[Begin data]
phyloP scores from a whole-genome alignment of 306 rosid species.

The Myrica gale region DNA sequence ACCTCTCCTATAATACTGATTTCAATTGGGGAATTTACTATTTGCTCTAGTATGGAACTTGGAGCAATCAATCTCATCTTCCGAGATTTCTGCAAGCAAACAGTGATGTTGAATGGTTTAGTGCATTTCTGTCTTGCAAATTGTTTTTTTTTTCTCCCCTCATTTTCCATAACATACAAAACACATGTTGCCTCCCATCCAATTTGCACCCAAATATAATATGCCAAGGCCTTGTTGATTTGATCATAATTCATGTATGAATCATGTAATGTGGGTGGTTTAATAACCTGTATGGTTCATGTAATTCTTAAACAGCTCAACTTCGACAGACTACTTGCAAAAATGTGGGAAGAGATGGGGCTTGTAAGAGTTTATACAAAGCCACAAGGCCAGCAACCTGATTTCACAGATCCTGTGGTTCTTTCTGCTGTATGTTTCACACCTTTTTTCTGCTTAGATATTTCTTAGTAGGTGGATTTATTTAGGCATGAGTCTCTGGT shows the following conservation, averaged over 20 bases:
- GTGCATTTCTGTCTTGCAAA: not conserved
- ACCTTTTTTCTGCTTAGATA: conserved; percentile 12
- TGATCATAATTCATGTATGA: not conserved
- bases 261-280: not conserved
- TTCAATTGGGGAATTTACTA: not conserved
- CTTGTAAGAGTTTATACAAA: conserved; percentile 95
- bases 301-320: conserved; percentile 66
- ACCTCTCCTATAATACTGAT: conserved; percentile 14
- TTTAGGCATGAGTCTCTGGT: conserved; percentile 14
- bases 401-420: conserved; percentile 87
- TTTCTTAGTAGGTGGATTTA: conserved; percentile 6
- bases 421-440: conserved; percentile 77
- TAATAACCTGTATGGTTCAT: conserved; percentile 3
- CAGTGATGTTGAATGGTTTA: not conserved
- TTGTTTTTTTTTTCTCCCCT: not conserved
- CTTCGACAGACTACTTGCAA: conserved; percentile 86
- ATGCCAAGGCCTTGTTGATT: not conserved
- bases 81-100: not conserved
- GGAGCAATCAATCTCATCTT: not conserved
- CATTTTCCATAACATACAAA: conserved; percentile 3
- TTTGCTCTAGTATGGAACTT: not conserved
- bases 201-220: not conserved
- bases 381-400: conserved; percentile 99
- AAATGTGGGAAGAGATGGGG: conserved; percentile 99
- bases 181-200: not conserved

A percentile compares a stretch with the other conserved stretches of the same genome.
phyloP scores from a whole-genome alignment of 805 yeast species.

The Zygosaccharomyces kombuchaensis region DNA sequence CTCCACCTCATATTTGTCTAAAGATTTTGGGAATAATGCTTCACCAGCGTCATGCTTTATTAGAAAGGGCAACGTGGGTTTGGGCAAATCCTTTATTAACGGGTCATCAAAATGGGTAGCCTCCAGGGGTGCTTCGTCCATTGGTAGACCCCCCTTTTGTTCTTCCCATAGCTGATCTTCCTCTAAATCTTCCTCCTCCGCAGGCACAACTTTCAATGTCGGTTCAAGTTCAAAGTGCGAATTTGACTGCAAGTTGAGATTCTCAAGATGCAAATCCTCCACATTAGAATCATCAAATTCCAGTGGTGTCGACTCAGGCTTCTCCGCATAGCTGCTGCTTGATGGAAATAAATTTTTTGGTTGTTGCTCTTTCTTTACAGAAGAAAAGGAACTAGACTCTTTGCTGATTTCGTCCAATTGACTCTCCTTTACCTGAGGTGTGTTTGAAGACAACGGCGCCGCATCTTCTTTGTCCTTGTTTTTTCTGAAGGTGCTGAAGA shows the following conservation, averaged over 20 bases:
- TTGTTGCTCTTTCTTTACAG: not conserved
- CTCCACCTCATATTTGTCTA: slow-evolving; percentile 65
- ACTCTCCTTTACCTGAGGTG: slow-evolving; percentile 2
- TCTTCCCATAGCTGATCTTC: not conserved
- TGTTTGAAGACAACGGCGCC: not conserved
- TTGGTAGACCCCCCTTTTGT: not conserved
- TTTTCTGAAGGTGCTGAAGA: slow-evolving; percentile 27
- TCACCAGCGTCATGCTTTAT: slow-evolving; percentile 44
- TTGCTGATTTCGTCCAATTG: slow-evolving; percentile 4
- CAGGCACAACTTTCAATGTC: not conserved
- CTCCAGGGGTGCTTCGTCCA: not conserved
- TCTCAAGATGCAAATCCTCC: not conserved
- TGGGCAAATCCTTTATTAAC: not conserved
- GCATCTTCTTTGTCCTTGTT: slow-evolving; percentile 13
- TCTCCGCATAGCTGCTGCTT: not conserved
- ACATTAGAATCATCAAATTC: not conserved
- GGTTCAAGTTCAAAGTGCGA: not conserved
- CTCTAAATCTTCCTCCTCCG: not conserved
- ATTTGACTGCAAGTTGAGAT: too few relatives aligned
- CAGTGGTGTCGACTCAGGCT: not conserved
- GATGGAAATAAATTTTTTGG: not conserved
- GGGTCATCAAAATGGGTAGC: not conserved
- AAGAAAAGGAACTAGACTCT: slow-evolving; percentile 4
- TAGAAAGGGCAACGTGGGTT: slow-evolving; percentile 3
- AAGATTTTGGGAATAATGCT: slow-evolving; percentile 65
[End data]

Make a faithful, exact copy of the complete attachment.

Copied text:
phyloP scores from a whole-genome alignment of 306 rosid species.

The Myrica gale region DNA sequence ACCTCTCCTATAATACTGATTTCAATTGGGGAATTTACTATTTGCTCTAGTATGGAACTTGGAGCAATCAATCTCATCTTCCGAGATTTCTGCAAGCAAACAGTGATGTTGAATGGTTTAGTGCATTTCTGTCTTGCAAATTGTTTTTTTTTTCTCCCCTCATTTTCCATAACATACAAAACACATGTTGCCTCCCATCCAATTTGCACCCAAATATAATATGCCAAGGCCTTGTTGATTTGATCATAATTCATGTATGAATCATGTAATGTGGGTGGTTTAATAACCTGTATGGTTCATGTAATTCTTAAACAGCTCAACTTCGACAGACTACTTGCAAAAATGTGGGAAGAGATGGGGCTTGTAAGAGTTTATACAAAGCCACAAGGCCAGCAACCTGATTTCACAGATCCTGTGGTTCTTTCTGCTGTATGTTTCACACCTTTTTTCTGCTTAGATATTTCTTAGTAGGTGGATTTATTTAGGCATGAGTCTCTGGT shows the following conservation, averaged over 20 bases:
- GTGCATTTCTGTCTTGCAAA: not conserved
- ACCTTTTTTCTGCTTAGATA: conserved; percentile 12
- TGATCATAATTCATGTATGA: not conserved
- bases 261-280: not conserved
- TTCAATTGGGGAATTTACTA: not conserved
- CTTGTAAGAGTTTATACAAA: conserved; percentile 95
- bases 301-320: conserved; percentile 66
- ACCTCTCCTATAATACTGAT: conserved; percentile 14
- TTTAGGCATGAGTCTCTGGT: conserved; percentile 14
- bases 401-420: conserved; percentile 87
- TTTCTTAGTAGGTGGATTTA: conserved; percentile 6
- bases 421-440: conserved; percentile 77
- TAATAACCTGTATGGTTCAT: conserved; percentile 3
- CAGTGATGTTGAATGGTTTA: not conserved
- TTGTTTTTTTTTTCTCCCCT: not conserved
- CTTCGACAGACTACTTGCAA: conserved; percentile 86
- ATGCCAAGGCCTTGTTGATT: not conserved
- bases 81-100: not conserved
- GGAGCAATCAATCTCATCTT: not conserved
- CATTTTCCATAACATACAAA: conserved; percentile 3
- TTTGCTCTAGTATGGAACTT: not conserved
- bases 201-220: not conserved
- bases 381-400: conserved; percentile 99
- AAATGTGGGAAGAGATGGGG: conserved; percentile 99
- bases 181-200: not conserved

A percentile compares a stretch with the other conserved stretches of the same genome.
phyloP scores from a whole-genome alignment of 805 yeast species.

The Zygosaccharomyces kombuchaensis region DNA sequence CTCCACCTCATATTTGTCTAAAGATTTTGGGAATAATGCTTCACCAGCGTCATGCTTTATTAGAAAGGGCAACGTGGGTTTGGGCAAATCCTTTATTAACGGGTCATCAAAATGGGTAGCCTCCAGGGGTGCTTCGTCCATTGGTAGACCCCCCTTTTGTTCTTCCCATAGCTGATCTTCCTCTAAATCTTCCTCCTCCGCAGGCACAACTTTCAATGTCGGTTCAAGTTCAAAGTGCGAATTTGACTGCAAGTTGAGATTCTCAAGATGCAAATCCTCCACATTAGAATCATCAAATTCCAGTGGTGTCGACTCAGGCTTCTCCGCATAGCTGCTGCTTGATGGAAATAAATTTTTTGGTTGTTGCTCTTTCTTTACAGAAGAAAAGGAACTAGACTCTTTGCTGATTTCGTCCAATTGACTCTCCTTTACCTGAGGTGTGTTTGAAGACAACGGCGCCGCATCTTCTTTGTCCTTGTTTTTTCTGAAGGTGCTGAAGA shows the following conservation, averaged over 20 bases:
- TTGTTGCTCTTTCTTTACAG: not conserved
- CTCCACCTCATATTTGTCTA: slow-evolving; percentile 65
- ACTCTCCTTTACCTGAGGTG: slow-evolving; percentile 2
- TCTTCCCATAGCTGATCTTC: not conserved
- TGTTTGAAGACAACGGCGCC: not conserved
- TTGGTAGACCCCCCTTTTGT: not conserved
- TTTTCTGAAGGTGCTGAAGA: slow-evolving; percentile 27
- TCACCAGCGTCATGCTTTAT: slow-evolving; percentile 44
- TTGCTGATTTCGTCCAATTG: slow-evolving; percentile 4
- CAGGCACAACTTTCAATGTC: not conserved
- CTCCAGGGGTGCTTCGTCCA: not conserved
- TCTCAAGATGCAAATCCTCC: not conserved
- TGGGCAAATCCTTTATTAAC: not conserved
- GCATCTTCTTTGTCCTTGTT: slow-evolving; percentile 13
- TCTCCGCATAGCTGCTGCTT: not conserved
- ACATTAGAATCATCAAATTC: not conserved
- GGTTCAAGTTCAAAGTGCGA: not conserved
- CTCTAAATCTTCCTCCTCCG: not conserved
- ATTTGACTGCAAGTTGAGAT: too few relatives aligned
- CAGTGGTGTCGACTCAGGCT: not conserved
- GATGGAAATAAATTTTTTGG: not conserved
- GGGTCATCAAAATGGGTAGC: not conserved
- AAGAAAAGGAACTAGACTCT: slow-evolving; percentile 4
- TAGAAAGGGCAACGTGGGTT: slow-evolving; percentile 3
- AAGATTTTGGGAATAATGCT: slow-evolving; percentile 65